Let's not mince words: President Trump is aggressively, gleefully sexist. He demonstrates his disrespect and contempt for women — especially minority women — on a regular basis. And he's not going to stop, or even slow down, unless he's made to pay a price.
But there's good news.
Now that Senate Majority Leader Mitch McConnell (R-Ky.) has scheduled votes on Brett Kavanaugh's nomination to the Supreme Court, women — two Republican women in particular — have in their grasp the power to make Trump finally pay.
Let's set the scene first: Even by his usual misogynistic shock-jock standards, Trump was in rare form Tuesday night at a rally in Mississippi. He stunned even the usually supportive souls at Fox & Friends by taunting Christine Blasey Ford, the woman who says Kavanaugh sexually assaulted her when they were both in high school.
As the crowd of supporters applauded and laughed, Trump made fun of Ford's testimony to the Senate Judiciary Committee.
"How did you get home? 'I don't remember.' How'd you get there? 'I don't remember.' Where is the place? 'I don't remember,'" he said, parodying Ford's responses. "How many years ago was it? 'I don't know. I don't know. I don't know. I don't know.' What neighborhood was it in? 'I don't know.' Where's the house? 'I don't know.' Upstairs, downstairs, where was it? 'I don't know. But I had one beer. That's the only thing I remember.'"
It was a new low. On Wednesday, White House officials said Trump was "just stating facts" without mockery, but no one — even the president's Republican allies — was buying it. Even Sen. Chuck Grassley (R-Iowa), chair of the judiciary committee, washed his hands of it.
"I wonder about the wisdom, tactically, of him doing that," Fox's Brian Kilmeade said, ever-so-gently.
Here's where the Republican women come in. Two of them — Sens. Lisa Murkowski (R-Alaska) and Susan Collins (R-Maine) — hold Kavanaugh's fate in their hands. And they were upset by Trump's mocking of Ford.
"Just plain wrong," Collins said.
Murkowski went further: "I am taking everything into account. The president's comments yesterday mocking Dr. Ford were wholly inappropriate and in my view unacceptable."
That phrase — "taking everything into account" — opens up an interesting possibility.
What would happen if Murkowski and Collins announced that they will vote against Kavanaugh's nomination — and do so not because they've drawn conclusions about Kavanaugh's guilt or innocence, but because of the president's ugly behavior in promoting his nominee?
"For too long, President Trump has shown that his concern and respect for women is, at best, an afterthought," the duo might say in a joint announcement. "Women are half the citizens of this country. They are half the voters. They do not deserve this contempt. But we believe the president does respect shows of power. So we will show ours: We will vote against his nominee. And we will watch both the next nominee and the president closely for improvement."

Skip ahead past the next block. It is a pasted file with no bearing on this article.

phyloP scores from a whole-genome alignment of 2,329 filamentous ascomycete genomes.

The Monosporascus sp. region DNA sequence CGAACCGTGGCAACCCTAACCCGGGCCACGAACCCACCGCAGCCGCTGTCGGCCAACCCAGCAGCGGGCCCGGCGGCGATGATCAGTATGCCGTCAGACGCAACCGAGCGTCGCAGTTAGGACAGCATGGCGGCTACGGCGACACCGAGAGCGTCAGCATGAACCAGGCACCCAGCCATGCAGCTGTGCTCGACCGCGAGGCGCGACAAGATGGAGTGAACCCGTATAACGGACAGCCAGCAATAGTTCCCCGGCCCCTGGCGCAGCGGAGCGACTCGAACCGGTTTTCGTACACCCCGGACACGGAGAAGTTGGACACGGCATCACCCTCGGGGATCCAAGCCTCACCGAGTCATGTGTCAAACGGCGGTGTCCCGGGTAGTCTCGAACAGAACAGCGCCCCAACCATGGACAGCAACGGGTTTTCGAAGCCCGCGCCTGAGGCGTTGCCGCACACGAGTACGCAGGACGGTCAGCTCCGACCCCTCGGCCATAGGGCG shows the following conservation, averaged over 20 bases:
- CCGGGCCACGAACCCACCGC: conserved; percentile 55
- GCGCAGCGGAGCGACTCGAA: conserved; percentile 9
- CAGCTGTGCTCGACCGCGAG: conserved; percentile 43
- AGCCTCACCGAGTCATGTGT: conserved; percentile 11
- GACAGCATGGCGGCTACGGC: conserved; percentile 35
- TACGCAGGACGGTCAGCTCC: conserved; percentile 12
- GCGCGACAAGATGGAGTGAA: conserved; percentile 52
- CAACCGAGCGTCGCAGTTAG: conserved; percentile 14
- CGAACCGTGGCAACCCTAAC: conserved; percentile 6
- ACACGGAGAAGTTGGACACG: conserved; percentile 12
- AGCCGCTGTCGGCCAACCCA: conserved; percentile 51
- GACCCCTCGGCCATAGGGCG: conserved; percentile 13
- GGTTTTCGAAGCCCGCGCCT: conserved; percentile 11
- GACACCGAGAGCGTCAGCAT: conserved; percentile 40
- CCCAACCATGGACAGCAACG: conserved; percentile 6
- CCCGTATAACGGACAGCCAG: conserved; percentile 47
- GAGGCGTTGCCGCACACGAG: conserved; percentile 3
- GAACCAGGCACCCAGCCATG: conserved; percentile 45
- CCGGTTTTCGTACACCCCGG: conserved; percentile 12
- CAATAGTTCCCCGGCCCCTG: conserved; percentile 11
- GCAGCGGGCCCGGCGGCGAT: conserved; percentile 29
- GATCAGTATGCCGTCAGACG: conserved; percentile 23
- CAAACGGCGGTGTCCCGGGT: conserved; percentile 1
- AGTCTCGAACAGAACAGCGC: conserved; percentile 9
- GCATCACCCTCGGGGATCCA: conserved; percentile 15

Trump would lose a high-profile battle. Women would deliver the defeat. Can you imagine?
Admittedly, this proposal is unlikely to come to fruition. Murkowski and Collins still belong to the same party whose members lauded Trump's Tuesday night comments, and neither seems interested in being a profile in courage.
The reason the idea is worth advocating anyway is because Trump has never truly had to pay a cost for his awful behavior.
He insulted Megyn Kelly, yet Fox News ended up his greatest advocate. He was caught confessing sexual assault on the Access Hollywood tape, but he still became president. He treated women, including his wives and daughter, like trophies and pieces of meat, and was celebrated in the New York Post and by Howard Stern. Given that history, it's entirely possible that Trump sees poor treatment of women as one of the keys to his success.
That attitude has infected his presidency from day one. Michael Lewis reports that Trump initially nominated Andrew Puzder, the head of CKE Restaurants, to be secretary of labor even though his transition team knew Puzder's ex-wife had accused him of abuse. She later retracted the allegation, but transition team members thought the allegation — among other factors — made Puzder unconfirmable. They were right.
Did Trump learn a lesson here? Maybe not. Senate Democrats said Wednesday that early FBI checks on Kavanaugh may have turned up evidence of inappropriate behavior.
Whether that's true or not, Murkowski and Collins are best positioned to rebuke Trump's behavior, either during a scheduled procedural vote on Friday or in an expected final confirmation vote on Saturday. The Republican majority in the Senate is narrow enough that Trump may not realize he needs the women he so casually insults — he may, in fact, feel entitled to their support. Murkowski and Collins should instead offer him a demonstration of their power. They'd be doing us all a favor.